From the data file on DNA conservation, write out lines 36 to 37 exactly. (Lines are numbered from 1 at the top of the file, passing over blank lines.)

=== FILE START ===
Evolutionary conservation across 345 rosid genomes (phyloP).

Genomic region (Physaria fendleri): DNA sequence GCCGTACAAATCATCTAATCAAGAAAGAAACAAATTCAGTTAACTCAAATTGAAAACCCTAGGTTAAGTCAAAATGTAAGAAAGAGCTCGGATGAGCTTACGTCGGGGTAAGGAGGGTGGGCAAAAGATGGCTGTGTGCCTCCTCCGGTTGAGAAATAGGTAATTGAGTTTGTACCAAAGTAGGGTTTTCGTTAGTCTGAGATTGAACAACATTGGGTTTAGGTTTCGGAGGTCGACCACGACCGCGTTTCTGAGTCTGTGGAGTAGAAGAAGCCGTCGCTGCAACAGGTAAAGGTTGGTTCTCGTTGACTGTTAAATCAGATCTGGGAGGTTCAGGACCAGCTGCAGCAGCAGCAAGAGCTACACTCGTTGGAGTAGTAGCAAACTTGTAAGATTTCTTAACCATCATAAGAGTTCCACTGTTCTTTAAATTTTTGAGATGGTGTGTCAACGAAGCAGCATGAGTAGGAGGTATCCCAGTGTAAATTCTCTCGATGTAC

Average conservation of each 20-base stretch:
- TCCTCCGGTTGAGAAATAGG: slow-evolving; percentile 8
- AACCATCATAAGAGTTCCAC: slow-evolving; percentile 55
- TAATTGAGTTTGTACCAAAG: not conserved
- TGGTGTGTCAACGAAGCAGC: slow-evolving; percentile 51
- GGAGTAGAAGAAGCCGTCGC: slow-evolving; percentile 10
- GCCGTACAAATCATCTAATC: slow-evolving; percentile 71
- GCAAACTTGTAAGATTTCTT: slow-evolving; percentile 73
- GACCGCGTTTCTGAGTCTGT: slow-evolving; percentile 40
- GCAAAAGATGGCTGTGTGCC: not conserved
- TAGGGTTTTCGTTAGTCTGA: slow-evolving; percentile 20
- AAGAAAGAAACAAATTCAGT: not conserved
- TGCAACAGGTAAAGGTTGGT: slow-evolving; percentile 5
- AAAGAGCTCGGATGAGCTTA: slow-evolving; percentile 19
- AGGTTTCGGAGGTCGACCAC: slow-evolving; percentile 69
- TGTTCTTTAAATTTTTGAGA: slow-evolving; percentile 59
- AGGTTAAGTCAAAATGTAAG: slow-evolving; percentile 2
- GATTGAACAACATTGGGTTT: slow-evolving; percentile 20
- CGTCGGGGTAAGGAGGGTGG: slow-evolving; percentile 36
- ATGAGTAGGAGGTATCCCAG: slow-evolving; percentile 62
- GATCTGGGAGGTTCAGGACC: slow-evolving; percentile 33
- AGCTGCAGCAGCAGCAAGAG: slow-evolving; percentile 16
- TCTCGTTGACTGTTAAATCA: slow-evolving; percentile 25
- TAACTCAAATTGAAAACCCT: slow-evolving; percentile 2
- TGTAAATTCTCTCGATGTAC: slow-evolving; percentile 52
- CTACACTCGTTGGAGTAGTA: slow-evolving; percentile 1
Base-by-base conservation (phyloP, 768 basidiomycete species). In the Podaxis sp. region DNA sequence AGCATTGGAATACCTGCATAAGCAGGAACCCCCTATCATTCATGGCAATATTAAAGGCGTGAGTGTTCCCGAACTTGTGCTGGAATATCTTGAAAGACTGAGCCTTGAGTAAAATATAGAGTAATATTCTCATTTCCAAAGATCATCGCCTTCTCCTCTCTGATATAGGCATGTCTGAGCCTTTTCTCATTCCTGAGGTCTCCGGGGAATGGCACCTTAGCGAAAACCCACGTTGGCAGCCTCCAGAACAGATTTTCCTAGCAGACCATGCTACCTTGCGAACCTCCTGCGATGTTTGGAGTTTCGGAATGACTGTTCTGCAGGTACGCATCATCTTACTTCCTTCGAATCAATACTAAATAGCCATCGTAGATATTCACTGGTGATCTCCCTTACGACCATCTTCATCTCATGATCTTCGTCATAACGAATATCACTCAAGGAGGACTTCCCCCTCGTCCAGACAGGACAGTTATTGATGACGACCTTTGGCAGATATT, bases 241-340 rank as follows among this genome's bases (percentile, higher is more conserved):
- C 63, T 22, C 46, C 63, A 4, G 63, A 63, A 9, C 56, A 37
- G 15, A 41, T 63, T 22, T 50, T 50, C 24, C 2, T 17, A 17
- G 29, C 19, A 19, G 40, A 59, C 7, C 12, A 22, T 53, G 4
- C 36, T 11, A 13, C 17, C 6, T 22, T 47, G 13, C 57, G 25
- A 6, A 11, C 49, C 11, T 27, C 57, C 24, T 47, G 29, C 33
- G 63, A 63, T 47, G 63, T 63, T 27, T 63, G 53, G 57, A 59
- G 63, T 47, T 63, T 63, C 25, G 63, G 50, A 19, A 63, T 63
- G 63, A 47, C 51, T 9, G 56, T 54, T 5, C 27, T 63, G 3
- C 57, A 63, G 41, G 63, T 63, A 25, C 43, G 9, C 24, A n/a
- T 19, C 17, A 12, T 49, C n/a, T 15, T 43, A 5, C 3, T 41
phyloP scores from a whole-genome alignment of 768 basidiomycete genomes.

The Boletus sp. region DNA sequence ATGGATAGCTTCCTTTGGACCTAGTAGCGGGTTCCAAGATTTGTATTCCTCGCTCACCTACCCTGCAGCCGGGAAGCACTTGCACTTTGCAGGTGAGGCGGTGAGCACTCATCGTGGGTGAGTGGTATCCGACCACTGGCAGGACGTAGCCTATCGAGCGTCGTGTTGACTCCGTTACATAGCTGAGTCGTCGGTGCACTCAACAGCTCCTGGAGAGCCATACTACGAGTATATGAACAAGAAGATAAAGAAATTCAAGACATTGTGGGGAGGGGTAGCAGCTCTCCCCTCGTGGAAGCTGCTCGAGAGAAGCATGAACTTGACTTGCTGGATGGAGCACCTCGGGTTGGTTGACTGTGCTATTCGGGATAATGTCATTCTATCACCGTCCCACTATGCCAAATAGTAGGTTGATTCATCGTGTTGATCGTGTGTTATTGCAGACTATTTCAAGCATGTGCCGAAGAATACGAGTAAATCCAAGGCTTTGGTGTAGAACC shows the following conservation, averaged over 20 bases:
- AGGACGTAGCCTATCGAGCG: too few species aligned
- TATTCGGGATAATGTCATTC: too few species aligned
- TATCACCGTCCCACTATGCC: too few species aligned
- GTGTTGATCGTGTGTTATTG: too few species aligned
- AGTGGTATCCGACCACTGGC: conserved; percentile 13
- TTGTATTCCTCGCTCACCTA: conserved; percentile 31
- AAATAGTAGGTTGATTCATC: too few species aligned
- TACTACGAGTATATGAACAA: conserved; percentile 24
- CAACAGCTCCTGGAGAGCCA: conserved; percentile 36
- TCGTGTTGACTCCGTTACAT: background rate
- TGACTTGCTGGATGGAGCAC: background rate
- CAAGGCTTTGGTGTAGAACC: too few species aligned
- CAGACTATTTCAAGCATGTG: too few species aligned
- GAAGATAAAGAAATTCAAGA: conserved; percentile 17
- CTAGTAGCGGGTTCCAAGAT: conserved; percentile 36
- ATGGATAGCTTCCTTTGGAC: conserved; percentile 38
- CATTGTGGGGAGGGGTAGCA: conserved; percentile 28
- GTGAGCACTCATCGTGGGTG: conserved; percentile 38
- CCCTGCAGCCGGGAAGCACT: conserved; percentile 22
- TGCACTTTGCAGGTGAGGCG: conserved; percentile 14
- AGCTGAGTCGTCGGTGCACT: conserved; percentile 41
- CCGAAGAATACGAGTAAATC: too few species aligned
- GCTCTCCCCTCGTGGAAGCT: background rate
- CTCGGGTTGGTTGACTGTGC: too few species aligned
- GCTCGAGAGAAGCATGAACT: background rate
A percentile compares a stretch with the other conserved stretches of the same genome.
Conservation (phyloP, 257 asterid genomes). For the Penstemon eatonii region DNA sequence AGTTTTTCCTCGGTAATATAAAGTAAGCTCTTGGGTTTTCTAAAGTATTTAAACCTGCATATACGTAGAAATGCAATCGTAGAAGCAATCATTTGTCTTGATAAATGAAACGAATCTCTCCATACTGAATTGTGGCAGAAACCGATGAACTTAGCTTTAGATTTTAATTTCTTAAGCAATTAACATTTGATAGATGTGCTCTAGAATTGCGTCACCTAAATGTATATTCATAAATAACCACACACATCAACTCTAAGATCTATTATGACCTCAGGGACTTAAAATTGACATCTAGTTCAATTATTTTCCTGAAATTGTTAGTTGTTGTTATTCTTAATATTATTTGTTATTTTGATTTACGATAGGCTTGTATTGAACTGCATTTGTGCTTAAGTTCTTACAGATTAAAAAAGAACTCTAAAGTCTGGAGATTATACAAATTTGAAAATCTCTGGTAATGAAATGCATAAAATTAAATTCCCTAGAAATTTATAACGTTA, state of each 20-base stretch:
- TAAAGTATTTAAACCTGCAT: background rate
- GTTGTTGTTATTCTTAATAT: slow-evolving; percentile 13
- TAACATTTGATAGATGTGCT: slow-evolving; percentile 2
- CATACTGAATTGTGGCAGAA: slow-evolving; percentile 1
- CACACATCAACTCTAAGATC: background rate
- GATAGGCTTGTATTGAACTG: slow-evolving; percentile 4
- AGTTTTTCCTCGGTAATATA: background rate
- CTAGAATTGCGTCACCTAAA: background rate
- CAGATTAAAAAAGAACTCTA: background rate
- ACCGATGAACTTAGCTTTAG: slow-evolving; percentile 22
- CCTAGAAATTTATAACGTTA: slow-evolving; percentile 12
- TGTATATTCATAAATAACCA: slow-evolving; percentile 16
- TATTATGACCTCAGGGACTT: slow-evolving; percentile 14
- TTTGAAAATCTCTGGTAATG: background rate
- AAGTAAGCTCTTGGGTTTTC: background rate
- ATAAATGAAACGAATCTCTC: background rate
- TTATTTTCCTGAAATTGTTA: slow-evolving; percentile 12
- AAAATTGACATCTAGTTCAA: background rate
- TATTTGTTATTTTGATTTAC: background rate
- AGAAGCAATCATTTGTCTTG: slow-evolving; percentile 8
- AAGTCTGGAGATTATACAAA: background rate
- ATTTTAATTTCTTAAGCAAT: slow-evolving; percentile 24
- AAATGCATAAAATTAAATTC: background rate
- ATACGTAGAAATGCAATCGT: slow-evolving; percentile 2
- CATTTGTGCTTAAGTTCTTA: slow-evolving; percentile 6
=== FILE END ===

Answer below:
- G 63, T 47, T 63, T 63, C 25, G 63, G 50, A 19, A 63, T 63
- G 63, A 47, C 51, T 9, G 56, T 54, T 5, C 27, T 63, G 3